Monday, September 27

A Vegetable re-Torte

My sister Truffle attracted you with beautiful chocolate decadence crowned with Inca gold (see Truffle's post). I show you sinister dark green foliage with veins of blood red - the realities of swiss chard. Truffle, you will be proud and happy to know that I have gone back to the organic vegetable delivery service.

Last week's delivery consisted of small red potatoes, dark plums, grapefruit and swiss chard. The plums disappeared within two days and my colleagues were met with the citrusy wafts of grapefruit at 3:00 PM two days in a row. Sunday came and I was still left with the potatoes and swiss chard. I ruffled through my favorite cookbook by Jamie Oliver, a wedding gift from a dear school friend, and came across a fish pie recipe that I had made once before. I had found the perfect solution to consuming both vegetables. The potatoes were the perfect sweet topping for the pie and the swiss chard its ideal bitter companion.

I par boiled thin slices of the potato in salt and layered it on top of the fish that had been doused with sour cream and grated left-over hard cheese, which in turn were seated on sauteed onions, celery, green peppers, chili flakes and capers (not Oliver's original recipe). The whole dish went into the oven at 400*F. The leftover potato slices were fried in olive oil.

The swiss chard was more of a challenge. Never having made it before, a little internet research led me to believe that sauteing them with garlic, salt, pepper and vinegar would do the trick. I faced my challenge of chopping up what seemed to be an entire bush of the plant on a small chopping board and looked for a pot big enough to accommodate the mass. I watched with disbelief as the entire thing reduced to a fifth of its original volume and fussed over it with self-doubt as the vinegar went in and its fumes shot out. I added sugar to retain its color and breathed deeply for courage before serving it to my two children. The verdict? I loved it, my children put up with it, but unfortunately, my husband, born to vegetarian brahmins, did not care for it. Ah well, I can't win 'em all!

Truffle, I commend you. You dare do these things that I would not dream of - ordering vegetable sides in Spain and fresh cut vegetables in trendy London restaurants! I thought I was brave ordering organic food, battling with unknown chards and then serving them to my family in my small town of Davidson in rural North Carolina. You, my dear, are definitely far braver.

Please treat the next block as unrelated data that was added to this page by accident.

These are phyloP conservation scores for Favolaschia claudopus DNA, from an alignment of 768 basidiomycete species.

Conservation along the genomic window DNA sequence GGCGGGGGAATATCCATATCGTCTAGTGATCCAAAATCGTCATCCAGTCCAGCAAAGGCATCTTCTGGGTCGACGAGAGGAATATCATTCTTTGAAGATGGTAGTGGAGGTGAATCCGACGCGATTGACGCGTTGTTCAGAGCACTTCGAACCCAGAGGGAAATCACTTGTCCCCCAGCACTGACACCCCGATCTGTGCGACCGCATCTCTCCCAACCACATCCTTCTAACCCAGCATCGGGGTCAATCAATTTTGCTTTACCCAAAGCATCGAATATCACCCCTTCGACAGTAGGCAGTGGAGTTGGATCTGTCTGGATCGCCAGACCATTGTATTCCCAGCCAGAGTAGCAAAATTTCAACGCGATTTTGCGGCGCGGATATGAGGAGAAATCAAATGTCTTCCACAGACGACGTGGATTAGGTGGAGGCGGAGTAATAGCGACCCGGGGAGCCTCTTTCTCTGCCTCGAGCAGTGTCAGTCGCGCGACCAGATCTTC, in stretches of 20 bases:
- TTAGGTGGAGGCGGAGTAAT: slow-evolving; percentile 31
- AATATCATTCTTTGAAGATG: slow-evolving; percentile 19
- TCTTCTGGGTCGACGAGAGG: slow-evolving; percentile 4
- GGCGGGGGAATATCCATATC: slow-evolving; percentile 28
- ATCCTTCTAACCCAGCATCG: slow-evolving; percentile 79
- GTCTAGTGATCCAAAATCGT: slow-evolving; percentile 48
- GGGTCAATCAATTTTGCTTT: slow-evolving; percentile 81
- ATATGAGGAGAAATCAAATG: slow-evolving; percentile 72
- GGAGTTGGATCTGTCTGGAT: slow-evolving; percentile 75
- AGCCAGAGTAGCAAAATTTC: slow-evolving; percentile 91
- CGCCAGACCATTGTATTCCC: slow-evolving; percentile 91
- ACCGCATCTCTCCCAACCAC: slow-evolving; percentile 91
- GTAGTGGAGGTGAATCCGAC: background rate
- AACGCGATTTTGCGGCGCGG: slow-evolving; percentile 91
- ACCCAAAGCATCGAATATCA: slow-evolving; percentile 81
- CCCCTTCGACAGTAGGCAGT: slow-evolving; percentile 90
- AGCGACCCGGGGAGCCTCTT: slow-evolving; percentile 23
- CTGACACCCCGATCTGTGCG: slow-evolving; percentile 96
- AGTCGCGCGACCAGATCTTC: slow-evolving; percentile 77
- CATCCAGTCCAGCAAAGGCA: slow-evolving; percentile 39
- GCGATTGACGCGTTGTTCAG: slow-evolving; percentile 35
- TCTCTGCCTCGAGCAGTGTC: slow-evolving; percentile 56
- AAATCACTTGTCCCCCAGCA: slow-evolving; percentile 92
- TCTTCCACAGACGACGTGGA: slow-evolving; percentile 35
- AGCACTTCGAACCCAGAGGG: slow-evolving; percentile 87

Anonymous said...

I feel I must confess that chard is on my "dislikes" list, so we've never gotten it in our box of goodies... I've wondered, though, about this whole concept of training our bodies to want what they need. I wish I had the willpower to see if mine could crave plain fruit instead of a lemon tart!

Cinnamon and Truffle said...

BSC, according to this book, if we pit willpower against our biology, the biology will win every time. But eating certain foods will 'reset your body's factory settings' and make it crave only the good things and reject the bad stuff. So, there might just be a way to steer away from that lemon tart! More in my next...



Cinnamon and Truffle said...

Truffle, I am to blame for the lemon tart...
Brown Sugar Cookie, if it is any consolation, I am about to enjoy a piece after posting this.


Cinnamon and Truffle said...

A recipe for swiss chard from Prince Charming's brother, Dr. Thanksgiving:

My favorite simple approach--blanch, and then saute quickly with almonds and currants or raisins (if I remember correctly, from an Alice Waters recipe). Supposedly the stems call be boiled like celery, but I discard the hard bits.


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